The incidence of breast cancer among African-American women under 40 is higher than that of White women under 40, according to the results of an analysis published in the Journal of the National Cancer Institute.
Breast cancer is the second leading cause of cancer death in women in the United States, with approximately 180,000 cases diagnosed each year. Progress in the areas of screening and treatment has allowed for earlier detection and higher cure rates. Researchers continue to study the incidence rates and patterns of this disease with the hopes of further improving screening, prevention, and treatment.
The incidence of postmenopausal breast cancer has been on the rise, which may be largely attributable to more successful screening for the disease, as well as the use of menopausal hormones. However, the incidence rates of breast cancer in younger women have received less attention. Researchers at the National Cancer Institute recently used the Institute’s Surveillance, Epidemiology, End Results (SEER) Database to analyze trends in breast cancer incidence during the period of 1992-2004.
The researchers analyzed over 300,000 cases of breast cancer based on age at diagnosis, year of diagnosis, racial and ethnic categories, and pathologic features of the cancer. They found that although white women had higher incidence rates than black women after age 40, the reverse was true for younger women. In women under 40, the incidence rate per 100,000 woman-years was approximately 17 for black women, compared with approximately 15 for white women. The discrepancy was even higher for women under age 30.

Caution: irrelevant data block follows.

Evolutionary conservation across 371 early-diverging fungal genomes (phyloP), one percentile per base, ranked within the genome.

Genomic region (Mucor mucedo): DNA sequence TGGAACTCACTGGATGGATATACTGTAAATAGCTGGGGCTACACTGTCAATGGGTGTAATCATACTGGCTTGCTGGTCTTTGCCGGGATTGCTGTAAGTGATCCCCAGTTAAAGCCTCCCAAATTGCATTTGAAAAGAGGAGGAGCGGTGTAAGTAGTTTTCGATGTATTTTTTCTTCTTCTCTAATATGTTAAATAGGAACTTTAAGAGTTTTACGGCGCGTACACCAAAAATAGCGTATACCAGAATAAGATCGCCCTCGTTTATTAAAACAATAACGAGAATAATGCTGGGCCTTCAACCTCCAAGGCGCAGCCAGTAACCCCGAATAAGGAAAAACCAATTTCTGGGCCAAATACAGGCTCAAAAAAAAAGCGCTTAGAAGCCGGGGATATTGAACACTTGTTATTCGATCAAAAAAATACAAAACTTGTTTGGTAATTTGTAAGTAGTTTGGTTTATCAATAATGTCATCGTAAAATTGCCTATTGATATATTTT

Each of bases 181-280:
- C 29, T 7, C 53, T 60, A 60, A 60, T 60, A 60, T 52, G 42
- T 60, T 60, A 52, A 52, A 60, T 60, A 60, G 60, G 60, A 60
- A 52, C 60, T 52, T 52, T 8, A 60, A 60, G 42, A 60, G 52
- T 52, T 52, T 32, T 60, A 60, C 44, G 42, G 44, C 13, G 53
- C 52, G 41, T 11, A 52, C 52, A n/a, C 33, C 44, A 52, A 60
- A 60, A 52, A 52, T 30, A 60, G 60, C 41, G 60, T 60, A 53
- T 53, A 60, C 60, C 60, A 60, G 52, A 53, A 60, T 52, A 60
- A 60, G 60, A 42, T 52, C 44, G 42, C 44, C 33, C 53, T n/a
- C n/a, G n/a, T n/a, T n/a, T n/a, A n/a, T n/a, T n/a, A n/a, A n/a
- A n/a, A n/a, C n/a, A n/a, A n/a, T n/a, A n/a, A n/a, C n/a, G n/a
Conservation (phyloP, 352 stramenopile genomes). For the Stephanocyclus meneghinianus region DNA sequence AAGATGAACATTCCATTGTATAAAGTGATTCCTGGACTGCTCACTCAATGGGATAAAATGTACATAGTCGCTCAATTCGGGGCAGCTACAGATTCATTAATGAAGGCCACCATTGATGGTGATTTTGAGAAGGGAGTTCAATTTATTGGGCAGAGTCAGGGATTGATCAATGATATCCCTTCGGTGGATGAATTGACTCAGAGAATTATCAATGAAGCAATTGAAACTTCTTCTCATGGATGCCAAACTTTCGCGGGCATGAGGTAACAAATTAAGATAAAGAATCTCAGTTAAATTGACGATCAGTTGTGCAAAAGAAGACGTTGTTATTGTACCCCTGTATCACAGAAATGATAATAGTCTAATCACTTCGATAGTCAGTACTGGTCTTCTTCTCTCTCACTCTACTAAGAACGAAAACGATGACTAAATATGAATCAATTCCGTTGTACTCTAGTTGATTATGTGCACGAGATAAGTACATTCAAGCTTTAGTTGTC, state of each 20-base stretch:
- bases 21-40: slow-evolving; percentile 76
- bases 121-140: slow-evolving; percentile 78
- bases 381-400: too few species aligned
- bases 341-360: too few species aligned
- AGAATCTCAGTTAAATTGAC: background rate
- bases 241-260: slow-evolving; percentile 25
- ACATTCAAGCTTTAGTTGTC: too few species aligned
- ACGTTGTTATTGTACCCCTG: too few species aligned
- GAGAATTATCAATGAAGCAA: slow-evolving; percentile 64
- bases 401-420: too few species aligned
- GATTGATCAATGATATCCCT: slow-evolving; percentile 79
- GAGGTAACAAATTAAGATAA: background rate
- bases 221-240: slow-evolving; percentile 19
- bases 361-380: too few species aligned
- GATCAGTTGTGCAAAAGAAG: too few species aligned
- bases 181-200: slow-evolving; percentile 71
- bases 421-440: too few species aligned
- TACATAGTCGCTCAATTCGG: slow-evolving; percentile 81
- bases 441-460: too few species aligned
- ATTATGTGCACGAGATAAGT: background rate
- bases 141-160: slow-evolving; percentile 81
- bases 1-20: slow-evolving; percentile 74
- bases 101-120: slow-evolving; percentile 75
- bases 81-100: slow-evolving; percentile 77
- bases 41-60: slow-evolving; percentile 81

Furthermore, they found that younger women were more likely than older women to have tumors with poor prognostic features (larger than 2 cm, positive lymph node status, and higher stage). Younger women also had higher incidence rates for inflammatory breast cancers and estrogen-receptor positive tumors.
The researchers concluded that based on this data, it is important to continue to monitor the trends in breast cancer incidence among younger women. Mammography is not recommended in younger women because high breast tissue density makes it less sensitive. However, if the incidence of breast cancer in younger women continues to trend upward, it will be important to identify preventive approaches, including the identification of early risk factors and biomarkers.
 Brinton LA, Sherman ME, Carreon JD, et al. Recent trends in breast cancer among younger women in the United States. Journal of the National Cancer Institute. 2008;100:1643-1648.
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